**Written by Doug Powers
Over the months, Hillary Clinton misstated key facts about her use of private email and her own server for her work as secretary of state, the department’s inspector general reported this week.
According to the findings, she claimed approval she didn’t have and declined to be interviewed for the report despite saying “I’m more than ready to talk to anybody anytime.” Scrutiny of her unusual email practices appeared to be unwelcome, despite her contention those practices were well known and “fully above board.”
Update your AP style books to indicate that it’s acceptable to waive the use of “lying” if the subject is Hillary.
Here’s the latest on the technologically superior candidate who’s going to spearhead America’s march into the middle part of the 21st century:
Hillary Clinton Wasn’t Adept at Using a Desktop for Email, Inquiry Is Told https://t.co/vZWKMv6DHP
— NYT Politics (@nytpolitics) May 27, 2016
The New York Times, in a January editorial, called Hillary “one of the most broadly and deeply qualified presidential candidates in modern history.”
**Written by Doug Powers
K. William Watson
If there’s one thing all the remaining 2016 presidential candidates can agree on, it’s that China is to blame for America’s economic woes. Donald Trump says that “China is killing us” and has proposed a 45 percent tariff on Chinese goods. Bernie Sanders and Hillary Clinton have also accused China, in different ways, of harming our economy through mutually beneficial exchange.
But the most emphatic China-bashing of 2016 isn’t happening in the presidential race. It’s happening in the Senate election in Ohio, where both candidates are directly accusing each other of the horrible crime of being “good for China.”
It’s no surprise that trade policy has become a central part of this particular race. Anti-trade sentiment is being stoked nationwide but especially in Rust Belt states like Ohio, where shifting employment patterns and stagnant labor markets have given politicians an opportunity to blame foreigners for the mythical demise of America’s still-thriving manufacturing sector.
Portman’s capitulation could pave the way to higher taxes in the United States, harming consumers and businesses around the world.
Ohio’s incumbent Republican senator, Rob Portman, has a pro-trade record that is ripe for criticism in today’s political environment. Portman has a strong record in support of free trade during his time as the U.S. trade representative, and in both the U.S. House and Senate.
Portman’s challenger, Democratic former Ohio Gov. Ted Strickland, has a nearly opposite record on trade. During his more than 10 years in the House, he voted against all the trade agreements Portman supported, and has been a close friend of the labor movement throughout his time in public office.
An election campaign is hardly the time to confront voters with sophisticated economic policy debates, so candidates need catch phrases and clichés to gain electoral points. Protectionists usually use phrases like “fair trade” or “level the playing field” or “bring back American jobs” as shorthand for raising tariffs on imports. And sometimes, as Strickland has done in Ohio, they pick a foreign country and blame that country for all of their constituents’ perceived economic ills.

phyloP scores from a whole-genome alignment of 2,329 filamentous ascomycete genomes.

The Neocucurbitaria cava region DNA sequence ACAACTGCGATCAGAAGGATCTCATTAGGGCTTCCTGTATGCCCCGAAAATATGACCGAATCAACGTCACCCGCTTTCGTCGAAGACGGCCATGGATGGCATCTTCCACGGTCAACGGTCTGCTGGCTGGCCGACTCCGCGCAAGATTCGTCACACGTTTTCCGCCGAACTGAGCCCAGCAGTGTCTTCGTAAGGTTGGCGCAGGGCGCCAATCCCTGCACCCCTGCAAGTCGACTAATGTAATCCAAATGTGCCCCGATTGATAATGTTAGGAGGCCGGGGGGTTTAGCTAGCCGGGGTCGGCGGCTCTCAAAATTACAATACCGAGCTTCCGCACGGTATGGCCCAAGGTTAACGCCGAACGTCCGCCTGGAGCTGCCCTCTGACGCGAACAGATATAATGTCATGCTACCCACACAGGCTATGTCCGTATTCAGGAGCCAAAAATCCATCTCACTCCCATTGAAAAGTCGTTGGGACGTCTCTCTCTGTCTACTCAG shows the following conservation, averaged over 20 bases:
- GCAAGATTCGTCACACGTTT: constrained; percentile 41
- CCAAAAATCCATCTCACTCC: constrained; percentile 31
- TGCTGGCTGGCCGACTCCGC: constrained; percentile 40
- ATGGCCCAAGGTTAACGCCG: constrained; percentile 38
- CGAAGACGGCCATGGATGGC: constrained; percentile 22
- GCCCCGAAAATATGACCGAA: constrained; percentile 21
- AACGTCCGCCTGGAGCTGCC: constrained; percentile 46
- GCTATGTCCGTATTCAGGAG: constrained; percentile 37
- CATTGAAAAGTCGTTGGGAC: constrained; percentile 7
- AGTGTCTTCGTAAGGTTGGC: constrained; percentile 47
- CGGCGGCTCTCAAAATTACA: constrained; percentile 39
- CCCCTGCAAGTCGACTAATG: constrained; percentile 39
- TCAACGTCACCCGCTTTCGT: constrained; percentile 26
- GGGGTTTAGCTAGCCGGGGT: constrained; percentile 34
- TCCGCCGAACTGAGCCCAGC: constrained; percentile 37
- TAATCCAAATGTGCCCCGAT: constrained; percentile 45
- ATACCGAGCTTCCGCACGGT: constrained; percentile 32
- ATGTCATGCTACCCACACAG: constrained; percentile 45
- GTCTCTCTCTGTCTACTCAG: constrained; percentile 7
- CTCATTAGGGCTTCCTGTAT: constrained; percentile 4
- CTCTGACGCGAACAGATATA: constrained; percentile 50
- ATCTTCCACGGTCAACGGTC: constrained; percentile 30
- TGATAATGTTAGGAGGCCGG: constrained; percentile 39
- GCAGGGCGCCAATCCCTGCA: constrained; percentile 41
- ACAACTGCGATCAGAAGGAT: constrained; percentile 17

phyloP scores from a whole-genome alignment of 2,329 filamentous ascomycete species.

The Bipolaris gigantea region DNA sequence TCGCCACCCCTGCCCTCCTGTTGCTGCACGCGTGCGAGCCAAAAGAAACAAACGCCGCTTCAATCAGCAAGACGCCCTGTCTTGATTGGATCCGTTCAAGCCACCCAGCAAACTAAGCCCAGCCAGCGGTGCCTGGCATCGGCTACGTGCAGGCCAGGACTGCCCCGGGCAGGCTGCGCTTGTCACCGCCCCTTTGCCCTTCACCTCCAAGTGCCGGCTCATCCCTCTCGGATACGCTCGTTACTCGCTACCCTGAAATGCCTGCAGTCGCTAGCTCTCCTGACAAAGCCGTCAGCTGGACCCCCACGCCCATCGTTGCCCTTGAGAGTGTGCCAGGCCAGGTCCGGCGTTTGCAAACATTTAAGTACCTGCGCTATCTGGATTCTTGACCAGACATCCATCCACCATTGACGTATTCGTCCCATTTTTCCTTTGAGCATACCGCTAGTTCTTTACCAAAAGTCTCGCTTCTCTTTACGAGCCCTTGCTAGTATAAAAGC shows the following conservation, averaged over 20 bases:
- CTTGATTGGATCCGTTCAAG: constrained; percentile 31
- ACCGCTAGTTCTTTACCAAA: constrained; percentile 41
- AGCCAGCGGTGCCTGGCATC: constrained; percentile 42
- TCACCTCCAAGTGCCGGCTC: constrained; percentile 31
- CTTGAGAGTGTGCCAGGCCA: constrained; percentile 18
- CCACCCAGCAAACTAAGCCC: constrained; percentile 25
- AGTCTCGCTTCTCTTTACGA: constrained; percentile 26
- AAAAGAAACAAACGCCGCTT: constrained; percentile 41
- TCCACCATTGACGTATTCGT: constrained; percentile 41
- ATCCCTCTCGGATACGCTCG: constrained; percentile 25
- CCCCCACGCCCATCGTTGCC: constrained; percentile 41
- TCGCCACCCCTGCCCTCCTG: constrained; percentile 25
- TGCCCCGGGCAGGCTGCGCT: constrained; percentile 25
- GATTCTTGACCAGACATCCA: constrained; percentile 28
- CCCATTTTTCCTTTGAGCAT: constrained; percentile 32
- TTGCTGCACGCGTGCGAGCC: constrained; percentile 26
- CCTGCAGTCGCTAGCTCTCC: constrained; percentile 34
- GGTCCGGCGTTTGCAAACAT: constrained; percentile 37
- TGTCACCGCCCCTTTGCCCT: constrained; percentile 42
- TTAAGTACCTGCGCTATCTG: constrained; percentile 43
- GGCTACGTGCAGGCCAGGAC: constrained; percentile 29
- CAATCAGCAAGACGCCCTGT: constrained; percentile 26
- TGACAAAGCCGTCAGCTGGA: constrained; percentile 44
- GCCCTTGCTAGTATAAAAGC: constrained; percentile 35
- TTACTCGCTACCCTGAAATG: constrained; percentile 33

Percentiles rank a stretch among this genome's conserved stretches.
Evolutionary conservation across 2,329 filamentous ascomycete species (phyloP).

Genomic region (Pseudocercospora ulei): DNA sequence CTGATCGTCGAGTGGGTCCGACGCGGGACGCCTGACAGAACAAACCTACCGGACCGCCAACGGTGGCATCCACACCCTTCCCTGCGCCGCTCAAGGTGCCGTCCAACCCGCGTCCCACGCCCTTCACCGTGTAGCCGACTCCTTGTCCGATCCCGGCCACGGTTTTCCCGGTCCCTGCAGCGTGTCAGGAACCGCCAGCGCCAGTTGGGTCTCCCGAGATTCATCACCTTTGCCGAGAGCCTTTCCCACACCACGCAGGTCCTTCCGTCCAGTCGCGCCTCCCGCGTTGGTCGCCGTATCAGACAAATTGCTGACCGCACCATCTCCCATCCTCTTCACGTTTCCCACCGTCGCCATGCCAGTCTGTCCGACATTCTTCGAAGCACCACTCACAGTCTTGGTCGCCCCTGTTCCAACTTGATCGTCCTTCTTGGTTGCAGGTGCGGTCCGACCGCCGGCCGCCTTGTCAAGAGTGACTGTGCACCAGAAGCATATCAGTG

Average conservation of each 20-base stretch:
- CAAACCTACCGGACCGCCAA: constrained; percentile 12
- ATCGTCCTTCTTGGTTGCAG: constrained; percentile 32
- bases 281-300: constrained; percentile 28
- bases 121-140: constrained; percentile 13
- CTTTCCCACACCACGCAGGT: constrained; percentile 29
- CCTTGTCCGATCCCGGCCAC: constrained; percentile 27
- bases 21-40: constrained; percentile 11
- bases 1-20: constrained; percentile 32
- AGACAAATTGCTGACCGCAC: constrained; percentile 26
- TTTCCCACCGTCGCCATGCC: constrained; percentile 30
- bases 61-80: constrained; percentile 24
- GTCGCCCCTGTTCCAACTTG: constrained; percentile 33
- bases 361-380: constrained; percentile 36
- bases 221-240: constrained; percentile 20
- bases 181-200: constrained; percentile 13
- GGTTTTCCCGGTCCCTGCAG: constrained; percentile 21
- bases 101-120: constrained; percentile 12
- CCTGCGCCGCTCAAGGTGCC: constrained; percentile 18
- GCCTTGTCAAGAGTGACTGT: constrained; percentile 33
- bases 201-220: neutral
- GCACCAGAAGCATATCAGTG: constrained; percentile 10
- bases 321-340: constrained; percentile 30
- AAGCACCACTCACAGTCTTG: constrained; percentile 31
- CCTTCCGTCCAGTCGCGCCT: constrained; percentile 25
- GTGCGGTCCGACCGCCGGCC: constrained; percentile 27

Strickland has pulled off this strategy with flair. He ran an ad in which Portman’s face is superimposed on the body of a Chinese gymnast performing a “triple-aerial flip-flop.” The fake sports announcer notes, “Rob’s been practicing it his whole career — supporting one bad trade deal after another, sending hundreds of thousands of jobs to China. Now, in an election year, he says he is against a trade deal he voted for last year.”
It’s not clear how free trade agreements with countries like Australia and Morocco could possibly send hundreds of thousands of jobs to China, but it’s important to have a bad guy. Strickland has even done a web prank where makingchinagreatagain.com sends you to Portman’s official website.
The gymnast ad ends with a catch phrase Strickland is now regularly using to describe Portman: “the best senator China’s ever had.”
In a better world, this would be a great opportunity for Portman to take credit for helping lift hundreds of millions of people out of poverty. China has a population of 1.3 billion people who still subsist on a per-capita income roughly one-fourth as high as Americans’. China’s amazing economic growth over the past few decades owes a lot to China’s increased openness to foreign trade, which the United States helped foster. Portman could show pride in having played some small part in those efforts.
Portman could also point out how trade is a cooperative activity that promotes peace while benefiting Americans and foreigners through better jobs and lower prices. What’s good for China can also be good for America — Portman could say — and we should find more and more ways to strive toward mutual benefit and cooperation.
But electoral politics aren’t so ideal. Instead of thanking Strickland, Portman’s response has been to point back at Strickland and say, “No. You!”
Portman has repeatedly accused Strickland of being “weak on China,” as if China is something that needs to be fought against by restricting Americans’ right to trade. He’s even set up a website of his own — weakonchina.com — to highlight Strickland’s “hypocrisy.” His campaign is running a series of ads that point to the two times in his entire career that Strickland could have voted for higher tariffs, but didn’t. One ad points to when Ohio, under Strickland’s governorship, “gave a $4 million dollar loan to a company with a Chinese factory.” Sen. Portman, the ad says, is the one who will be “protecting Ohio jobs when China cheats.”